In January of 1846 Lewis Henry Morgan, soon to become the well-known ethnographer and a founding father of the field of anthropology, began a journey from his Rochester home south along the Genesee River. He visited friends along the way, collecting from them Indian “relicts” they had dug up to add to his already-considerable collection.
In the Genesee Valley town of Lima (pronounced like the bean, and not the Peruvian capital), Morgan stayed with William Brown, who told him about the three skeletons he recently had found on his farm, buried in a sitting posture, facing each other as if seated at the three corners of a triangle.
This bothered Morgan, for he had been told just eleven months before by the Onondaga sachem Captain Frost that Iroquois peoples never buried their dead in a seated posture. A contemporary of Morgan’s described Captain Frost as a man “of noble character, fervid eloquence, and unimpeachable integrity.” There was no one “as well-versed as he in the genius and policy of the ancient government and the conducting of good councils and in the practice and celebration of Indian rites.” Forced to choose between believing Captain Frost or William Brown, however, Morgan concluded that in this instance the Onondaga sachem must have been mistaken.
Morgan’s short travel account is fascinating. It shows us a man, interested in Indian “antiquities,” scooping up arrowheads, spear points, mortars, pipes, and human remains nearly everywhere he went in the aboriginal homeland of the Senecas. One could not disturb the soil, it seemed, without finding evidence that should have led to one obvious conclusion: that the part of New York where I live and work, the Genesee Valley, developed and grew into the Empire State only because of a systematic program of Haudenosaunee dispossession. White New Yorkers could not move a stone without uncovering reminders of the people from whom their own ancestors had taken the land.
IF YOU LIKE HORROR MOVIES, you are probably familiar with the old trope of the “Indian Burial Ground.” White people move into an area, treat the land and the human remains buried beneath it with disrespect, and bad things start to happen. In the movies there are frightening consequences. In real life, white Americans have built their towns, cities, and states on Indigenous homelands with nary a thought. They are interested in the Native American past only to the point where that history begins to cost them something. Americans have prospered precisely because they dispossessed Indigenous Americans. We think little of the soil beneath our feet. The sins we forget and the sins we ignore will never be forgiven.
I HAVE THOUGHT ABOUT THE BURDENS AND OBLIGATIONS of the past quite a bit during this horrifying year. For all sorts of bad reasons, it has been a “historic” year, of course. Developments in my own work, however, have forced me to think more than I have previously about how the past can impose upon us a responsibility to set things right. Early in this pandemic season I became aware of a planned solar development for the site of Canawaugus, the Seneca town where important leaders like Red Jacket, Cornplanter, and Handsome Lake were born. Canawaugus avoided destruction by the Continental soldiers George Washington sent on a scorched earth campaign against the Iroquois in 1779, and it remained in Seneca hands as a reservation after the disastrous Big Tree treaty of 1797. White farmers worked the lands surrounding Canawaugus. Nearby towns, like Avon, grew up along the Genesee. Canawaugus slipped from the Senecas’ hands finally in 1826 in a corrupt bargain that violated the laws of the United States and that never received the required Senate ratification.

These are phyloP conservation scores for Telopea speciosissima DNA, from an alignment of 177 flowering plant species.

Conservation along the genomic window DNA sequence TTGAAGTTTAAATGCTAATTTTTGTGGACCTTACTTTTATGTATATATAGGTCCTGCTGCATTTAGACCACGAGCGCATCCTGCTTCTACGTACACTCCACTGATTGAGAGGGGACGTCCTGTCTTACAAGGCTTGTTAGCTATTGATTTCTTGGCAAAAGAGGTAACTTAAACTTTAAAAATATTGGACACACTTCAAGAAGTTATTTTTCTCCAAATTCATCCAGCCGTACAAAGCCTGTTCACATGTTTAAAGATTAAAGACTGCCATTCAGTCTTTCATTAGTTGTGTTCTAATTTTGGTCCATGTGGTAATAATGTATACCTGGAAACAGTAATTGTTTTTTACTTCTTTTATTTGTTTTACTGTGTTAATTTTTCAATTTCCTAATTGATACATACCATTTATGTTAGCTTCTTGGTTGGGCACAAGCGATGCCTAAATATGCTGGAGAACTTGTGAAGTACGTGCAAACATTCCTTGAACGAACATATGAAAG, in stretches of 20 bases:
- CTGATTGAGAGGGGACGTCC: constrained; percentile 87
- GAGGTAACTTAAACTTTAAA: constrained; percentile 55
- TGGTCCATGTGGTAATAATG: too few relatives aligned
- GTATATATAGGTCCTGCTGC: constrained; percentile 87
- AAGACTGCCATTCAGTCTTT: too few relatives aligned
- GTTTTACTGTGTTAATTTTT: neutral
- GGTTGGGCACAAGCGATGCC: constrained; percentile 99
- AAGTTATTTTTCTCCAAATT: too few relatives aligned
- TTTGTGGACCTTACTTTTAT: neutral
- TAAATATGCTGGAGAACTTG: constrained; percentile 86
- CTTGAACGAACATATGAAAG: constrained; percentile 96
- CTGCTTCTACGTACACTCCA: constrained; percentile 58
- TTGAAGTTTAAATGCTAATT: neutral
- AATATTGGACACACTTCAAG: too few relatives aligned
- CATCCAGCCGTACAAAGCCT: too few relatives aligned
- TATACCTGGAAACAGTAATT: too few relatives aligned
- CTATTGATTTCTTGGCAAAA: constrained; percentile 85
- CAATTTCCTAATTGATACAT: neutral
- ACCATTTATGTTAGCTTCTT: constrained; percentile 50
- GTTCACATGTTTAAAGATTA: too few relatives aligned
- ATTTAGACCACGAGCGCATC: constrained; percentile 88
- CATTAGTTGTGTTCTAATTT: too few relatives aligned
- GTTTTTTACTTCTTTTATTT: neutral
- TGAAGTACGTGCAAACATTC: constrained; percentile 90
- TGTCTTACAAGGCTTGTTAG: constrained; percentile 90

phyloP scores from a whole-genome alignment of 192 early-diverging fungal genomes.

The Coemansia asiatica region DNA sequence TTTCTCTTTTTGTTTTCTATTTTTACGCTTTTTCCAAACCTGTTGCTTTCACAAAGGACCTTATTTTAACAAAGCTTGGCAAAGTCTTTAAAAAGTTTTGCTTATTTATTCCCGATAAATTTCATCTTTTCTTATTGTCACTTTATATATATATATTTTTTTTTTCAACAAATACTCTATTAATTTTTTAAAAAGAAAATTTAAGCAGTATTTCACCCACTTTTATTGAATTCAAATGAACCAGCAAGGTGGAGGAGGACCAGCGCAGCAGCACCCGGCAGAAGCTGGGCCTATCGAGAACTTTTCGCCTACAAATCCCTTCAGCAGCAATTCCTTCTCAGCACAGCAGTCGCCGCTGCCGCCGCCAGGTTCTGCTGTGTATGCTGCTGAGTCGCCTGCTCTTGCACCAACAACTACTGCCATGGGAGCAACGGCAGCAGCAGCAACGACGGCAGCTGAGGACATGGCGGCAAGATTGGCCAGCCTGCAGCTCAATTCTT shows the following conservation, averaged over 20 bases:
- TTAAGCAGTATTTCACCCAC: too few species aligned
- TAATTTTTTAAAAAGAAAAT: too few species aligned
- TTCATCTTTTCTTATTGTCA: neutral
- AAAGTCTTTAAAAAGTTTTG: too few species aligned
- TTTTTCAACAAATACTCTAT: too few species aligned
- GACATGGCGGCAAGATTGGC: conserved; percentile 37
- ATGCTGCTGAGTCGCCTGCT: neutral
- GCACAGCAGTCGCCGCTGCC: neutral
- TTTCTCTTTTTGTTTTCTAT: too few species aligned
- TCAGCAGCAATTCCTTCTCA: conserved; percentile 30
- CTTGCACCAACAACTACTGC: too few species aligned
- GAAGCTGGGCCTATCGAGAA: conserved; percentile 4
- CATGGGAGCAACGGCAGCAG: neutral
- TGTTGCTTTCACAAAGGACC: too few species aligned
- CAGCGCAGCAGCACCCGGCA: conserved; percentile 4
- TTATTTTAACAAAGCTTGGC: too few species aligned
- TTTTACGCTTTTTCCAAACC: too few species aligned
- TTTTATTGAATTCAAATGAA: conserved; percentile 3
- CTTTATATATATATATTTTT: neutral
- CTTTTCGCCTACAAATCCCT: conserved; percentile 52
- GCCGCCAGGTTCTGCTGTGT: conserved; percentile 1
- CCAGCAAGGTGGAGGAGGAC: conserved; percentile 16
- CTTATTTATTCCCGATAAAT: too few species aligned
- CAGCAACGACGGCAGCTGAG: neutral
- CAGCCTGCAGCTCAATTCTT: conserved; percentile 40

Then came this past summer the Supreme Court’s surprising decision in McGirt v. Oklahoma. There is a lot going on in the Court’s decision. The key point, included in Justice Neal Gorsuch’s majority opinion, is that reservations remain Indian land until Congress acts explicitly to declare that they are not. The passage of time could not eliminate a reservation, nor could illegal seizures of reservation land. This seemed to offer a means to challenge the 1826 transaction that took from the Senecas Canawaugus, their other lands scattered about the Genesee Valley, and big chunks of their reservations at Tonawanda, Buffalo Creek, Allegany, and Cattaraugus. The McGirt decision could lead one to believe that that vast amounts of land in western New York remain Seneca reservation land.
When the legitimacy of the title to lands that non-Indigenous New Yorkers claim is called into question, what must non-native people do? When history shows that what white New Yorkers have gained has come at the considerable expense of the Senecas and their longhouse kin, and when it is obvious that white Americans did not bother to follow the rules they established to facilitate that dispossession and grant to it a veneer of legitimacy, is there an obligation to set things right? Morally? Ethically? Historically?
Maybe you are familiar with Ibram Kendi’s recent book, How To Be An Antiracist. Kendi points out that to claim that you are not a racist, that you “don’t have a racist bone in your body,” is simply not enough. Racism is structural and systemic. Defeating it requires action, engagement, and commitment. If you lament racism, but do nothing, you help the racists. Kendi’s book speaks clearly and undeniably to those who recoiled from the Black Lives Matter protests that took place in cities and towns across the country earlier this year as too disruptive. It addressed realities made plain after the police murder of George Floyd in Minneapolis. But it speaks as well to the legacy of dispossession. You cannot claim your hands are clean when you live on stolen land.